By Rob Schwartz
With so many of us working on collaborative projects like the Gamified Curriculum Delivery System that Mike Skocko’s Mega Students of the Mac Lab developed, many of us are looking at getting a more global presence with our course materials. Others of us just lose every sheet of paper that hits our desks (myself a prime example) and want to eliminate paper from the classroom and have the curriculum available 24 hours to our students. For many of us, WordPress has proven itself a great solution. In fact, here at the educationleaders blog, we’re running a wordpress back end also.
WordPress is amazing. Take a look at this list of benefits:
- It’s free, So it fits a teacher’s budget
- It’s easy, so we have time to focus on content rather than the construction of our sites
- It’s scalable, so we can ramp it up to a school wide or even district wide enterprise
- It’s extensible, so you can add cool features easily, like Skocko’s students
- It’s popular, so there’s a TON of help, lots of free plugins (add features) and themes (the layout and look)
What’s been missing is a great plugin that does all the classroomy, traditional stuff that we’re used to… traditional assessments for pre- and post-tests, monitoring of student access to the site, gradebook incorporated online, etc. I used to run a moodle install alongside my WordPress install for assessment and tracking of student work, but I found it cumbersome to have to manage 2 sites that acted like one.
Finally, there’s a solution that is looking pretty good and it’s exiting beta soon. Don’t have details on prices yet, but it may be a great all-in-one solution for the classroom. I’m mainly looking for something that can track the users and provide pre-and post tests to help find where the kids are not completely comfortable with the content yet… I use tests not to see where the kids failed, but where I’ve failed the kids. If everyone’s missing a certain question, then it’s feedback to me that I haven’t covered this concept well enough yet or they’re still not comfortable with the terminology (and let’s face it… our industry LOVES it’s terminology and acronyms!).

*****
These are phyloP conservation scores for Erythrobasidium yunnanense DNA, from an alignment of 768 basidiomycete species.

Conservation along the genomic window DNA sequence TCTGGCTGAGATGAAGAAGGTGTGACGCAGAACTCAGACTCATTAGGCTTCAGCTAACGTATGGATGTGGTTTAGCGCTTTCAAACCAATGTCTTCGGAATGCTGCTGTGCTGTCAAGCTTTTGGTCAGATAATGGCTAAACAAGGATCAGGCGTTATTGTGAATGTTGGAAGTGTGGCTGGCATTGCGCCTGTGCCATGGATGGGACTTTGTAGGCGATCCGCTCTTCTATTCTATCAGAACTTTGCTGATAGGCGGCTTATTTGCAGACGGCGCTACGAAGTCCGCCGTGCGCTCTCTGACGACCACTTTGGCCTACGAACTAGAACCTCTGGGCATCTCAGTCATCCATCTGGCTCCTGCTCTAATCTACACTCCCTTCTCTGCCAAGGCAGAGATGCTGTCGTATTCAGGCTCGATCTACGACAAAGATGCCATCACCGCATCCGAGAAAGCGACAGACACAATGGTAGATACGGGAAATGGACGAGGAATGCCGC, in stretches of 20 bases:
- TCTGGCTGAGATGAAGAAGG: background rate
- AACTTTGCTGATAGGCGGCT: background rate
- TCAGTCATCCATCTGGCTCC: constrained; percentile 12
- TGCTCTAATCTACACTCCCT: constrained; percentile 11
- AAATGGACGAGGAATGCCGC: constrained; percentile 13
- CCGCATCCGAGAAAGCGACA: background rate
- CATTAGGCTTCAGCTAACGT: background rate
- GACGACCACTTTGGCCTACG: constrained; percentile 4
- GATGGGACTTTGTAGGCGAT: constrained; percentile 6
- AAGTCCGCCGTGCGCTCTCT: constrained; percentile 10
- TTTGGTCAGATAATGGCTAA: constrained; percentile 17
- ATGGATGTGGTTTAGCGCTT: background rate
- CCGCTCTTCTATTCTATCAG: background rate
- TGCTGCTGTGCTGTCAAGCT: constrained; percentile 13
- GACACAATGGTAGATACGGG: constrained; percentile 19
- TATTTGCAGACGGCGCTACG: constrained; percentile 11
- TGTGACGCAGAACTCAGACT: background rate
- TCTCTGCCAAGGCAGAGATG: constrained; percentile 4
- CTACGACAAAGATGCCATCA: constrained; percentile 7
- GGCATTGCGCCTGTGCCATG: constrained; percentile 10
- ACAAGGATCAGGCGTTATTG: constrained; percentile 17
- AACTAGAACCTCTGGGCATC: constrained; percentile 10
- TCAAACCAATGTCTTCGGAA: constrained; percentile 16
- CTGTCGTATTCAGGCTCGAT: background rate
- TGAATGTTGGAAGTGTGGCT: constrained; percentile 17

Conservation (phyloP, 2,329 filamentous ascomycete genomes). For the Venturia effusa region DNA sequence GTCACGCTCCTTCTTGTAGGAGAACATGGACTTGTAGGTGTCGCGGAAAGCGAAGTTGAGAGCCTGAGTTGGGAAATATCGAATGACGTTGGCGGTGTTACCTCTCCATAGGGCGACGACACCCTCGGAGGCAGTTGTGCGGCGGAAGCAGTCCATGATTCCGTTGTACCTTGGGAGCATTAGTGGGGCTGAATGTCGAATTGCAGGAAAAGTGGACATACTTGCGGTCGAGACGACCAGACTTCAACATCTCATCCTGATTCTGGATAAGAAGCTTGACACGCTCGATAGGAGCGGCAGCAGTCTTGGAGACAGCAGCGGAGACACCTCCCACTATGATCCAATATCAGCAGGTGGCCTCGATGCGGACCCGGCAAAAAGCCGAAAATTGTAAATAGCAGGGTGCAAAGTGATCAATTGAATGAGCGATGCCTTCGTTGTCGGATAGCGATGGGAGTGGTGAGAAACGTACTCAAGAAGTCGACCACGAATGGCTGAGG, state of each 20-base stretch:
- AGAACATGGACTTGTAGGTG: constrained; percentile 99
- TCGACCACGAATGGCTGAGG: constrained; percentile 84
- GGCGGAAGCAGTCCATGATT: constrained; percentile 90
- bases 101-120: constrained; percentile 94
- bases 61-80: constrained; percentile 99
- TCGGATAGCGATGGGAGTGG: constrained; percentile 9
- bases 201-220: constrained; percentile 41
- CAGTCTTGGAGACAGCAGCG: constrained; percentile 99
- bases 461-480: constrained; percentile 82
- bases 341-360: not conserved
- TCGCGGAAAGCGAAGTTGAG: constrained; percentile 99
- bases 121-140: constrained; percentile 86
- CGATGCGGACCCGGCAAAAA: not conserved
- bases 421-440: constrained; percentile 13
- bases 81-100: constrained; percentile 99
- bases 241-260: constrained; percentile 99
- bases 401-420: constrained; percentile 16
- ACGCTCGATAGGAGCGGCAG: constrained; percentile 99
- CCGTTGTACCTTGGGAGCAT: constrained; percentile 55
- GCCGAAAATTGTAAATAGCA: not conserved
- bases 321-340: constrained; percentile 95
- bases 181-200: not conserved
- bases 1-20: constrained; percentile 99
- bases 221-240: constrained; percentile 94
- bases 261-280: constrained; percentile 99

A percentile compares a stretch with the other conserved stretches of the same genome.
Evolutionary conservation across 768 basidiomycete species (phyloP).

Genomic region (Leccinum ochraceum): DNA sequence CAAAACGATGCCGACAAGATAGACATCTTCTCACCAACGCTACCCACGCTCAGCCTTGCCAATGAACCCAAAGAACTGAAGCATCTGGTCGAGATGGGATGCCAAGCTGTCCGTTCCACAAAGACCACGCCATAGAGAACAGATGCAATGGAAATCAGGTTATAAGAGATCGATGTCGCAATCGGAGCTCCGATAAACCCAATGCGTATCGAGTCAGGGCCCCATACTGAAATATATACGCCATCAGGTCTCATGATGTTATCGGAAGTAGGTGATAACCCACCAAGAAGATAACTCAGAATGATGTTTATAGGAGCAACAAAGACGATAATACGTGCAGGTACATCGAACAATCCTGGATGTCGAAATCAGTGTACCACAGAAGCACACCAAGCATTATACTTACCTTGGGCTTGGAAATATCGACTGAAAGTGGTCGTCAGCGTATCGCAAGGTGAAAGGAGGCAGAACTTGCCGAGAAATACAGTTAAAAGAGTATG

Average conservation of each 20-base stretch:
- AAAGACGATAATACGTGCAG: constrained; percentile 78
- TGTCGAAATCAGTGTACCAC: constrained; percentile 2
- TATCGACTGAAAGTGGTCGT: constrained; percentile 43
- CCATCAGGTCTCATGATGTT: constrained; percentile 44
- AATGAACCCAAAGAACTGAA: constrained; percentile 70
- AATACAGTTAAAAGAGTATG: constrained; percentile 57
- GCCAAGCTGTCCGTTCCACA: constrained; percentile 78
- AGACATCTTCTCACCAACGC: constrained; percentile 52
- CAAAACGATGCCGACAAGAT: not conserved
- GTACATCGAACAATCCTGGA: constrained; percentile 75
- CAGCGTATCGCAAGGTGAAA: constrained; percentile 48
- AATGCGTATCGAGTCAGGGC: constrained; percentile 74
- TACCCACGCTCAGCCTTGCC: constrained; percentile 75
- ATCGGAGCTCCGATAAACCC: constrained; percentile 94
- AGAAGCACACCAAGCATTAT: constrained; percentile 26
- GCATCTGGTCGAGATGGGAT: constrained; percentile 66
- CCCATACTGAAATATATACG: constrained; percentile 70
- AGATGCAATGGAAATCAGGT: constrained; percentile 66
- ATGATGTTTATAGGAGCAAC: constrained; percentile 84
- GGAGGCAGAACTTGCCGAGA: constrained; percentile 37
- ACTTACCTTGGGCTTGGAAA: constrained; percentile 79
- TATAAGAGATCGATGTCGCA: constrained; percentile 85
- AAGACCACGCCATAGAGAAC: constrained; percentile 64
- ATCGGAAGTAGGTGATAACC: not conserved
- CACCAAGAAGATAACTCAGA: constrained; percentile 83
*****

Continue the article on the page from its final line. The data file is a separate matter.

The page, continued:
I’ve been keeping an eye on this LMS plugin to replace my missing moodle functionality. I really want an online gradebook so that the kids can monitor themselves… Whether it’s self-reported (easy to do with a test) or actual, traditional testing and assessment, this plugin seems to fit the bill without sideloading moodle in my sites.
LearnDash is the plugin and the plugin’s author, Justin, has been very helpful and responsive- which is great for a plugin that is running your classes! Don’t have to worry about no support at all (which is common with wordpress plugs… you get what you pay for.) I encourage you to sign up for his newsletter and grab a copy when it’s time to test out on your wordpress site for class.
And if you HAVEN’T yet set up yourself with a wordpress blog for class yet… what are you waiting for? Even signing up with a free wordpress.com blog is a great way to get started in sharing your content with other educators across the globe.
And don’t forget to cross post your stuff at the Adobe Ed Exchange!!! It gives you great visibility to teachers that might not find your site elsewhere… but posting to your own blog ensures that all your students and parents can access your classroom resources easily.
Keep your eyes open for a series of blog posts here on setting up wordpress for your classroom and helpful plugins, themes, and tips for keeping it innovative and awesome!